1. It’s not clear that a nonprofit 5013c can even issue industrial development municipal bonds. I’ve never heard of a church issuing such bonds anyway.

    2. It is also not clear that the city of Williamstown can issue municipal bonds for a religious organization. At some point, separation of church and state has to kick in.

    IMO, they have been crowding that line for a while and are now over it.

  5. consciousness razor says


    The Ark Park recently converted from for-profit to a 5013c nonprofit. Which makes their religious purpose even more obvious.

    I don’t know if it’d be possible to make it more obvious. And I’m no expert, but wiki‘s got this much covered. Religions get lumped in with all of this stuff, so to me it looks like if the right people look the other way, it could count as any of them:

    501(c)(3) — Religious, Educational, Charitable, Scientific, Literary, Testing for Public Safety, to Foster National or International Amateur Sports Competition, or Prevention of Cruelty to Children or Animals Organizations

    Anyway, whatever the tax codes may say, what True Religious Institution™ isn’t all about profiting from bullshit? I mean, them claiming otherwise almost makes me want to doubt the sincerity of their faith. That’s what they do and who they are, so they should just own it, you know? Or own anything they want, I guess. Jesus loves all of you, and he needs all of your money in this bag. Nobody move! *fires into the air*

  6. consciousness razor says

    Err, that’s supposed to say “got this pretty much covered.”

    I’m still figuring out this whole grammar thing.

  7. anuran says


    The little storefront church around the corner is an emergency services center of last resort. They provide food, clothing, social support and, yes, comfort to a lot of people who fall through the cracks. And they probably haven’t gotten a new roof or floor or furnace since the Nixon Administration.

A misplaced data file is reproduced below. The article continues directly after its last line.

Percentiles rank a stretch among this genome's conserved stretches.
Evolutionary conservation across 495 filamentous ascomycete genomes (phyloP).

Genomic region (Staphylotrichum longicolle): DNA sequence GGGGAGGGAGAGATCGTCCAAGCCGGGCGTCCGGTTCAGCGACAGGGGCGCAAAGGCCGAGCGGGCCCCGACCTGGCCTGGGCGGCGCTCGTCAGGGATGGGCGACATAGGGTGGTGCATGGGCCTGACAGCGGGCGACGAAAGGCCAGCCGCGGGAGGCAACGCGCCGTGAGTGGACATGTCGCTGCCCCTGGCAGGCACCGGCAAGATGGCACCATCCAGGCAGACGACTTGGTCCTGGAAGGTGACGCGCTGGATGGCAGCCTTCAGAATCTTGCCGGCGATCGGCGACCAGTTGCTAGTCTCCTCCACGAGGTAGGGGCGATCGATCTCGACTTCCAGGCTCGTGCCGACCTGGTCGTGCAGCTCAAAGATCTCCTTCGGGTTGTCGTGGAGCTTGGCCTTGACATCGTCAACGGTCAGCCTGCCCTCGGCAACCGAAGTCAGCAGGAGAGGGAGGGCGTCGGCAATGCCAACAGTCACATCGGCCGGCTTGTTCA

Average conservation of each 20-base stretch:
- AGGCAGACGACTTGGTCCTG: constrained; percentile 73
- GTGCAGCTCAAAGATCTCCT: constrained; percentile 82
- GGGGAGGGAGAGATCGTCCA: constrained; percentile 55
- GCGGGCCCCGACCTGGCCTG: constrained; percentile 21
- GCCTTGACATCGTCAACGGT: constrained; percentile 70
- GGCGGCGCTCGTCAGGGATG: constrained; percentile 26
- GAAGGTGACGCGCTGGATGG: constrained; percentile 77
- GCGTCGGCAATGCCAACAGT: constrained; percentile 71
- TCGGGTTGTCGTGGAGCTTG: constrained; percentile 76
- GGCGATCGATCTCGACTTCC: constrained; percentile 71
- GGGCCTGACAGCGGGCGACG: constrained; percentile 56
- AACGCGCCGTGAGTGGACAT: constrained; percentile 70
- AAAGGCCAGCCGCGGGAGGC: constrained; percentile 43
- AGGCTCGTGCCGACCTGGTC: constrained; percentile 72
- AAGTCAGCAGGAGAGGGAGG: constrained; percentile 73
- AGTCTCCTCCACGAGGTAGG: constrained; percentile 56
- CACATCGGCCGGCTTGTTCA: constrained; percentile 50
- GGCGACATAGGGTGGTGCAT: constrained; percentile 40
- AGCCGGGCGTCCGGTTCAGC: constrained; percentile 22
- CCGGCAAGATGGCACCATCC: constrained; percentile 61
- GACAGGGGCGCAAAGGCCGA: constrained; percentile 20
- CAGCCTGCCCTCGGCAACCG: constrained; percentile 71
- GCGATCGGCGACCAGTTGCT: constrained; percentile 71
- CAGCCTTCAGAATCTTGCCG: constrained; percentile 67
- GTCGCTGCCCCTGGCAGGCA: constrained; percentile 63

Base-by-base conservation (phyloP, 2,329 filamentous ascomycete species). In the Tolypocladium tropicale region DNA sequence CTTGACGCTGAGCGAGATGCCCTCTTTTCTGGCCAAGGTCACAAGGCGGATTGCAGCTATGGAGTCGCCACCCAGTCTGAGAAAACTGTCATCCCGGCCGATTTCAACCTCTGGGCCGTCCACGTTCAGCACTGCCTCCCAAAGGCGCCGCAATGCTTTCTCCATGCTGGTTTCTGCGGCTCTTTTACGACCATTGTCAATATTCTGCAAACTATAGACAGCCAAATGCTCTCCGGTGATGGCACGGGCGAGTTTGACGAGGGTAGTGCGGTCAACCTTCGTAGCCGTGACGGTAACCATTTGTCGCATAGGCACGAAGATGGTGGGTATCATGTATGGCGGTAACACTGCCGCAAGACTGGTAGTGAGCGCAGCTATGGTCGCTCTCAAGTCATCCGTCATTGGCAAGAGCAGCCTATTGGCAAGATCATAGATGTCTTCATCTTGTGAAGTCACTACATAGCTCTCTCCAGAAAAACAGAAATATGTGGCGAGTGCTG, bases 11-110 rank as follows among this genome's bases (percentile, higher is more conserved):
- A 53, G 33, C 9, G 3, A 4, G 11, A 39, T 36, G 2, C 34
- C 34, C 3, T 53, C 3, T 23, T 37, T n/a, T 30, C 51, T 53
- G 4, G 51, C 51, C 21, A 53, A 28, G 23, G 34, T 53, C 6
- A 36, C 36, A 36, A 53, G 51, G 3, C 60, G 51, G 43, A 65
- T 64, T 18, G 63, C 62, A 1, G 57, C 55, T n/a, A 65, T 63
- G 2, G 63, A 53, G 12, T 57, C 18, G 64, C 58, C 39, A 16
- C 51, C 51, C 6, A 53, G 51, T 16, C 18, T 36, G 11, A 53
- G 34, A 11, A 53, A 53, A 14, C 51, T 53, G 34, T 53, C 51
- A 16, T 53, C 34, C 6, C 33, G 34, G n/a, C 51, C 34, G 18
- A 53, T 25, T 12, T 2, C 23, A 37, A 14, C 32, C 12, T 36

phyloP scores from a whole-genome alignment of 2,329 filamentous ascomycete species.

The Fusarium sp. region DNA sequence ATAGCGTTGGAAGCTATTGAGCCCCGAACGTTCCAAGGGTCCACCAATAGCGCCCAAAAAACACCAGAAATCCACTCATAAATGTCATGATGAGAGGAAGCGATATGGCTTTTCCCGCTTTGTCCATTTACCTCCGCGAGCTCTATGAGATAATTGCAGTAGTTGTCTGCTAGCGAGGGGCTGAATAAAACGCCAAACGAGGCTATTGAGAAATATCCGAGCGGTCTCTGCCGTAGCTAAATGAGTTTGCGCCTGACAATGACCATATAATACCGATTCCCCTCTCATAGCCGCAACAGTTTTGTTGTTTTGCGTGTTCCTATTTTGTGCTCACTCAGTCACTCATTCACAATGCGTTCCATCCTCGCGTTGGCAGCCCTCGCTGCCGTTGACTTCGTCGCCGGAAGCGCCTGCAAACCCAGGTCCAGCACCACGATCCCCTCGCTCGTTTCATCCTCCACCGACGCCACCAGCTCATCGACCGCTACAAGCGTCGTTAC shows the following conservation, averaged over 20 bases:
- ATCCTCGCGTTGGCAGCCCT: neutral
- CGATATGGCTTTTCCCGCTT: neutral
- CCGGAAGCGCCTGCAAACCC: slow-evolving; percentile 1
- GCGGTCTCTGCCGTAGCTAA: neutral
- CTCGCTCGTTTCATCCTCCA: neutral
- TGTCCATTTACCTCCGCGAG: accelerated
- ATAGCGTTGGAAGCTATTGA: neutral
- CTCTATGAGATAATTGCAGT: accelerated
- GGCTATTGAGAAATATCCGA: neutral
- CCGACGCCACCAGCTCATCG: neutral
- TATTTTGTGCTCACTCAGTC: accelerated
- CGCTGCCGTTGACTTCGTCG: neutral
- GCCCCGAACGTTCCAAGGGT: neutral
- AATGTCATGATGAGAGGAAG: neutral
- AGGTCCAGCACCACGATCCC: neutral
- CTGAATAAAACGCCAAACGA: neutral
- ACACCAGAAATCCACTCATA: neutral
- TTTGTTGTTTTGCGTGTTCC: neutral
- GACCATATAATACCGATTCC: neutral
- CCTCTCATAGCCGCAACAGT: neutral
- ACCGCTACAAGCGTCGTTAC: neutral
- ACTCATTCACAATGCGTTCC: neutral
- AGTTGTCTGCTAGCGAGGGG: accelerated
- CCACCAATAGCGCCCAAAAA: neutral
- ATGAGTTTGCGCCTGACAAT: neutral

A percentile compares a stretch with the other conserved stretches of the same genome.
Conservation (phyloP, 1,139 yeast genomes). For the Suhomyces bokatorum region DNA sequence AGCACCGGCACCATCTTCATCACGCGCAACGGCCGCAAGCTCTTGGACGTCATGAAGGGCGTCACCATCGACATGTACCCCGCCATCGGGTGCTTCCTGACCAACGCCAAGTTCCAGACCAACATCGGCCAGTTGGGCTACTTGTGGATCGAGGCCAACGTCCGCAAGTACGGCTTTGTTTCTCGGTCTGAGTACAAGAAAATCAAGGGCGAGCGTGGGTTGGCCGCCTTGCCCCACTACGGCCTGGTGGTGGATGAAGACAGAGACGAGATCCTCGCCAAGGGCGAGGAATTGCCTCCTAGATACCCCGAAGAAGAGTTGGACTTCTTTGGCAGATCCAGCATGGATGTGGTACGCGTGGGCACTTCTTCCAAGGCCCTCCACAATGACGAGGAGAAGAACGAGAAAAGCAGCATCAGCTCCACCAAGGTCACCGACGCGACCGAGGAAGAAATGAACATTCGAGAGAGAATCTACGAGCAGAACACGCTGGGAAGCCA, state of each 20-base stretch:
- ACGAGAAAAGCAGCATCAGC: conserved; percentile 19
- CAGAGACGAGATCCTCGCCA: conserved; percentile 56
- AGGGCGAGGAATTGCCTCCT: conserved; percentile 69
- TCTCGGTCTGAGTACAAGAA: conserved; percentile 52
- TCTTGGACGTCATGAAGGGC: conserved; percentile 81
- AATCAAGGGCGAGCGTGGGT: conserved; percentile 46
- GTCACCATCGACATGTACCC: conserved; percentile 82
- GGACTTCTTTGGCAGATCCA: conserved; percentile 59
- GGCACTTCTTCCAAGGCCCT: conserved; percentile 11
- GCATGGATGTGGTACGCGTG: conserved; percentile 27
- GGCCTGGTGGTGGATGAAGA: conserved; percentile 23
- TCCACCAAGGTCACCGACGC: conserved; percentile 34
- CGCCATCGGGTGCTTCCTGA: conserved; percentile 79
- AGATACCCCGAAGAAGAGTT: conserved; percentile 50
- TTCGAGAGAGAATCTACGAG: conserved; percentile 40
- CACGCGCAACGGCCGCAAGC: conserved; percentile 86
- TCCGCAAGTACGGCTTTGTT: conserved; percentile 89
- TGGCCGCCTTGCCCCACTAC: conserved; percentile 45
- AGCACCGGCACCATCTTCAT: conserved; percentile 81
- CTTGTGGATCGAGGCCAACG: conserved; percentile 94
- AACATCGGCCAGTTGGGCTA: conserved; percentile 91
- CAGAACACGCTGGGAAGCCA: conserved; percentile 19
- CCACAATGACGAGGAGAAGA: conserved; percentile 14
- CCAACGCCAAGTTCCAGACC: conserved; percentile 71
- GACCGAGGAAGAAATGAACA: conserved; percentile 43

My martial arts teacher is a Conservative, Bible-believing Christian and gives meaning to the term “poorer than church-mice”. He and his wife have provided a home to strays – recovering addicts, impoverished families and at-risk kids – for the twenty years I’ve known them. Dozens of teenagers and young adults call his wife “Mom” because she was a better mother to them than the women who birthed them. He’s out of work but spends his time as the volunteer handyman/electrician/plumber/carpenter HVAC guy at the local homeless shelter because his Faith demands that he love his fellow people, feed the hungry and clothe the cold.

    The dergah my wife attends runs non-religious education programs in gardening, sustainable living, basic cooking and home economics and recreation for kids (reading, archery, martial arts) without junk bonds or “faith and community based affairs” subsidies. No charge. No proselytizing. No burqas or FGM or “Death to Americas!” (In fact, a fair number of the members are veterans)

    And there are thousands more like these. They’re generally small, low-key, no-budget and invisible, at least until they disappear. They don’t molest little children (at least no more than atheists do). They don’t behead anyone (at least no more than atheists do). They’re normal, decent people who happen to have a different viewpoint. Yeah, they’re motivated by religious convictions. They’re superstitious. They’re contemptible because they believe what you do not believe and do not believe what you believe.

    What they don’t do is “claw at the foundations of society”. They are part of those foundations. They don’t suck down tax money or hoodwink the Faithful in order to pull down fat salaries. They’re more likely to be the victims of that sort of scam. Their humble, misguided, antiquated, god-bothering work has done more measurable good in the real world than any number of skeptics’ revival meetings or intellectual circle jerks.

    Dislike their religion all you want. I certainly do. But don’t you dare sneer at the good they’ve done until you’ve done a tenth as much.

  8. brianpansky says


    But don’t you dare sneer at the good they’ve done